Guilt Phase Issue 1: The District Court's Mental Disease or Defect Instruction Was Not Clearly Erroneous.

         We first address McLinn's argument regarding the jury instruction that addressed her mental disease or defect defense-Instruction 13. To put that instruction and McLinn's argument in perspective, it helps to review a total of six jury instructions. Some of these instructions relate to McLinn's mental disease or defect defense and others to the State's burden of proof.

         In the order presented to the jury, the first of these instructions, Instruction 7, informed the jury of the basic contours of McLinn's mental disease or defect defense and discussed burden of proof in the context of the defense. It provided: "The defendant raises mental disease or defect as a defense. Evidence in support of this defense should be considered by you in determining whether the State has met its burden of proving that the defendant is guilty. The State's burden of proof does not shift to the defendant."

         The next three involved instructions-Instructions 10, 11, and 12-drill down on the specifics of the State's burden of proof. Instruction 10 delineated the elements the State had to prove to establish that McLinn had committed premediated first-degree murder:

"The defendant is charged with murder in the first degree. . . .
"To establish this charge, each of the following claims must be proved:
"1. The defendant intentionally killed Harold M. Sasko.
"2. The killing was done with premeditation.
"3. This act occurred on or about the 14th day of January, 2014, in Douglas County, Kansas."

         Instruction 11 explained the first of these enumerated elements-the State's burden to prove McLinn intentionally killed Sasko: "The State must prove that the defendant committed the crime intentionally. A defendant acts intentionally when it is the defendant's desire or conscious objective to do the act complained about by the State."

         Instruction 12 explained the second enumerated element and what was encompassed in the State's burden to prove that the killing was done with premeditation: "Premeditation means to have thought the matter over beforehand, in other words, to have formed the design or intent to kill before the act. Although there is no specific time period required for premeditation, the concept of premeditation requires more than the instantaneous, intentional act of taking another's life."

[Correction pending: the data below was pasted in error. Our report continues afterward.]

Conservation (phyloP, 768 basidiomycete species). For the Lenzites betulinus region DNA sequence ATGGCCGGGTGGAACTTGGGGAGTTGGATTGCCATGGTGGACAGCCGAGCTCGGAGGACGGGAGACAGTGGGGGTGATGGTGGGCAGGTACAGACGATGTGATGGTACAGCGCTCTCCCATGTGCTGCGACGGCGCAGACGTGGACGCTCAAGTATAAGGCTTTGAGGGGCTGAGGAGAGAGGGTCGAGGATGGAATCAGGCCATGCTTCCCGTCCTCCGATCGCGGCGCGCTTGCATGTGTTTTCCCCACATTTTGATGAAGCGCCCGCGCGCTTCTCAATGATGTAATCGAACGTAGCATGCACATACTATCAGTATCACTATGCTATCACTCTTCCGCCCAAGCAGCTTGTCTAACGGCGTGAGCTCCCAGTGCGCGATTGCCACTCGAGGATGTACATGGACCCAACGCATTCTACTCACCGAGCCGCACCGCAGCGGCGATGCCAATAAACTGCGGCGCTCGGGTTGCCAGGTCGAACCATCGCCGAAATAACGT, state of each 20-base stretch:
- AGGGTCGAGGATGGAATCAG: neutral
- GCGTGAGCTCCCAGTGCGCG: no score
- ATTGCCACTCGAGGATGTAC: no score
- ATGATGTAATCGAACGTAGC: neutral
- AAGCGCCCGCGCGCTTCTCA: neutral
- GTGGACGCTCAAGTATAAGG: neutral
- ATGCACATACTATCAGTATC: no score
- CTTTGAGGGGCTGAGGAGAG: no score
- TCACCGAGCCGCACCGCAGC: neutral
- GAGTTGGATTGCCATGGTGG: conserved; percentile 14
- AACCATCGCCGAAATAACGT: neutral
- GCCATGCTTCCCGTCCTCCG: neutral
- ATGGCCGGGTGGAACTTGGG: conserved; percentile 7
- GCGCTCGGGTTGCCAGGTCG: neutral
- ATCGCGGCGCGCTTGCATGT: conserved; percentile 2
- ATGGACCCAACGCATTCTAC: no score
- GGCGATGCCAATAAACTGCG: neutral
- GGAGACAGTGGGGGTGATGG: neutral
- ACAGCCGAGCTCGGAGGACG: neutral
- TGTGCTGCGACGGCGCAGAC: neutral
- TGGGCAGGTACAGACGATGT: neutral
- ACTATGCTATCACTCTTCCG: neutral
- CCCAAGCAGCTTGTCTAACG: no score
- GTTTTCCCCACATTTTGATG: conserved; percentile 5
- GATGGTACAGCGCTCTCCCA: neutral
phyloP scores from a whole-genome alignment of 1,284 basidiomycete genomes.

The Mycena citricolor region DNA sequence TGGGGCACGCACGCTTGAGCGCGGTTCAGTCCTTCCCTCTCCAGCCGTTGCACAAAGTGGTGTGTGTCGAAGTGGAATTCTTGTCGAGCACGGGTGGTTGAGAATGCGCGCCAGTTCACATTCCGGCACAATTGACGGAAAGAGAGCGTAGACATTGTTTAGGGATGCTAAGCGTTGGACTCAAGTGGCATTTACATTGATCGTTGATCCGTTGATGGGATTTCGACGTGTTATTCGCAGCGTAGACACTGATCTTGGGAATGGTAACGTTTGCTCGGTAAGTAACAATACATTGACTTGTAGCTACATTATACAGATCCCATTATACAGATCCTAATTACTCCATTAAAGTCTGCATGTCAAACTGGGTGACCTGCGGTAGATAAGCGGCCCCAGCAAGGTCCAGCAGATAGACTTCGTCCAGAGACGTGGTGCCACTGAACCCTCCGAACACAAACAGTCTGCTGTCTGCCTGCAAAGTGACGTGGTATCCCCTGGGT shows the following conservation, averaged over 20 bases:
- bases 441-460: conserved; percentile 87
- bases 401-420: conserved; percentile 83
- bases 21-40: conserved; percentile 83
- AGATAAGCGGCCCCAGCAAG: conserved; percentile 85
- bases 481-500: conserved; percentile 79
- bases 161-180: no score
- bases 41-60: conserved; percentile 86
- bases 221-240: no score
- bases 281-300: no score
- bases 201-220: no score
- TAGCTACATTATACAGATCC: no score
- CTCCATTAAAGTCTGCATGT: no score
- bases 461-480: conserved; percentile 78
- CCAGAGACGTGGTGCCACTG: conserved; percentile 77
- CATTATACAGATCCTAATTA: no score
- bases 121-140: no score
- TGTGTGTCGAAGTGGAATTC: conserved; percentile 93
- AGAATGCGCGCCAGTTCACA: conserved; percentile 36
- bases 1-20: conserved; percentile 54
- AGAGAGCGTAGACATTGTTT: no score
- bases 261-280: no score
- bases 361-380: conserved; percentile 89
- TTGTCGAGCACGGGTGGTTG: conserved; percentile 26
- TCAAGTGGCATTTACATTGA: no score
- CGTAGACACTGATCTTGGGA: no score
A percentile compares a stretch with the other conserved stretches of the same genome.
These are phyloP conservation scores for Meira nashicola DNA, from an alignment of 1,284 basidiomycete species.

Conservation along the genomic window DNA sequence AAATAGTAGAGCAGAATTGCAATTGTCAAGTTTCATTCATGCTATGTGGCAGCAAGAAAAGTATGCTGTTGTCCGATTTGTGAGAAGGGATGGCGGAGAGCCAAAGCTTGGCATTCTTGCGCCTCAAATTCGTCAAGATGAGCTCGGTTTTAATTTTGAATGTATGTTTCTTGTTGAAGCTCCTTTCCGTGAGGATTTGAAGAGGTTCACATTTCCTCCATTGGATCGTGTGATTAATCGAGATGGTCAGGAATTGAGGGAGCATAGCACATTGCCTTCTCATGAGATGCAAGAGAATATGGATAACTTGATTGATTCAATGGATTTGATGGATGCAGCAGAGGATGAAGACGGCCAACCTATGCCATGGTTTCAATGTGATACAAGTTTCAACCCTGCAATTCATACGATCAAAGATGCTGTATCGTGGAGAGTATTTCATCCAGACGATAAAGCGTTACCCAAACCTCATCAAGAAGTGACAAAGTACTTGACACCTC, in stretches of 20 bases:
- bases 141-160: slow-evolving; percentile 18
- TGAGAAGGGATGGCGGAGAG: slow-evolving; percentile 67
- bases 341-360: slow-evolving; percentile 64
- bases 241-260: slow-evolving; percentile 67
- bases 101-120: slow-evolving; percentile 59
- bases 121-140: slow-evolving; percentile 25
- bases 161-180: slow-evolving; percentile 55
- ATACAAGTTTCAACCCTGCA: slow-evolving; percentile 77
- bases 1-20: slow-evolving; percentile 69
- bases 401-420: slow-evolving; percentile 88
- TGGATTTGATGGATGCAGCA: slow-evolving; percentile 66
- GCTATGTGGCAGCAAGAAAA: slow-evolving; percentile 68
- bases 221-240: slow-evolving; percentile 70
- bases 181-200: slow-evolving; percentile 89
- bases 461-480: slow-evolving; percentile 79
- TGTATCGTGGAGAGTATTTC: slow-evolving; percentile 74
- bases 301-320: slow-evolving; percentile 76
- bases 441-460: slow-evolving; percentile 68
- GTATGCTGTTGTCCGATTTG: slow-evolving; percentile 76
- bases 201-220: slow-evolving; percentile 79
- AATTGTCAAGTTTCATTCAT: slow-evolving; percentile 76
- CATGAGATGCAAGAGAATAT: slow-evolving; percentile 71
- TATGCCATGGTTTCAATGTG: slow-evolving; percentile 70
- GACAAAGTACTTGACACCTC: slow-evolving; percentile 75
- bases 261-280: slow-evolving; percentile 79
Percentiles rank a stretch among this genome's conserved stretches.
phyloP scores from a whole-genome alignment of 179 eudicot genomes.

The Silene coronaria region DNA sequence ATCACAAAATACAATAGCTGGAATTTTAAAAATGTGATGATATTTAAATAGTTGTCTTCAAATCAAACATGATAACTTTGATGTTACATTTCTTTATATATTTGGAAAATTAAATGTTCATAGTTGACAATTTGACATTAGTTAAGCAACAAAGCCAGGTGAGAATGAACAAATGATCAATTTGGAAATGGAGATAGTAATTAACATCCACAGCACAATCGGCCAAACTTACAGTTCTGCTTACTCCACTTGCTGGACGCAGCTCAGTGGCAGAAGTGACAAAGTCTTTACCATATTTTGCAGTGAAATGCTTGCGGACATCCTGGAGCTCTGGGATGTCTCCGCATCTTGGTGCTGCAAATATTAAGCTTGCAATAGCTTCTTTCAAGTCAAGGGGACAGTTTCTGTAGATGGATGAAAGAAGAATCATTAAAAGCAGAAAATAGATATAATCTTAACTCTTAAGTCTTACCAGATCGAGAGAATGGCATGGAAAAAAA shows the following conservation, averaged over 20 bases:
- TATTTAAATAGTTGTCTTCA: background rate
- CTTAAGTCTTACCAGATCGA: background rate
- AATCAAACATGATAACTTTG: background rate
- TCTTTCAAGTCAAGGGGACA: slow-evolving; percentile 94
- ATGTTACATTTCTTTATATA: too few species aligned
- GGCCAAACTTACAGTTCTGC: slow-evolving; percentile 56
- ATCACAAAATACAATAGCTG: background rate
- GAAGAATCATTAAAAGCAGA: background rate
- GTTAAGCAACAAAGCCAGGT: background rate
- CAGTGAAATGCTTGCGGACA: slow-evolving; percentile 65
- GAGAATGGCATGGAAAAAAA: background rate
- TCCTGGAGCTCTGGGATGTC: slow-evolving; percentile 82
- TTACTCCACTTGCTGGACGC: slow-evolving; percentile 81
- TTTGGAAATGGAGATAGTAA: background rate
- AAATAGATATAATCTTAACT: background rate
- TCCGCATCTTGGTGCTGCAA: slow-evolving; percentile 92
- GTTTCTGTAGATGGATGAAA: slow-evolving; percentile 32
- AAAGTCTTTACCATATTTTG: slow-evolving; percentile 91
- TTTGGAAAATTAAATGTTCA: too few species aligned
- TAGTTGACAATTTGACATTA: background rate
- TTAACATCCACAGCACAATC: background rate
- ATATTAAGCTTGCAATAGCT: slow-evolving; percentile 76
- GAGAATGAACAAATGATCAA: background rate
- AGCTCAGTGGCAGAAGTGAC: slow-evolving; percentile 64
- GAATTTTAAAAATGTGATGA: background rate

The last two relevant instructions loop back to McLinn's mental disease or defect defense that had been presented in Instruction 7. According to Instruction 13, which is at the heart of McLinn's argument:

"Evidence has been presented that the defendant was afflicted by mental disease or defect at the time of the alleged crime. This evidence is to be considered only in determining whether the defendant had the culpable mental state required to commit the crime. The defendant is not criminally responsible for her acts if because of mental disease or defect the defendant lacked the intent to kill Harold M. Sasko.
"A defendant acts intentionally when it is a defendant's desire or conscious objective to do the act complained about by the state."
Instruction 14 informed the jury that if it found McLinn
"not guilty solely because the defendant, at the time of the alleged crime, was suffering from a mental disease or defect which rendered the defendant incapable of possessing the required culpable mental state, then the defendant is committed to the State Security Hospital for safekeeping and treatment until discharged according to law."

         The Parties' Arguments

         McLinn mainly takes issue with the sentence in Instruction 13 that instructed the jury she could not be held "criminally responsible for her acts if because of mental disease or defect [she] lacked the intent to kill Harold M. Sasko." For the first time on appeal, she contends the district court should have included premeditation in this statement, so that the instruction would have provided that McLinn was "not criminally responsible for her acts if because of mental disease or defect [she] lacked the intent to kill Harold M. Sasko or the ability to premeditate the killing, " or some similar variant of the italicized language.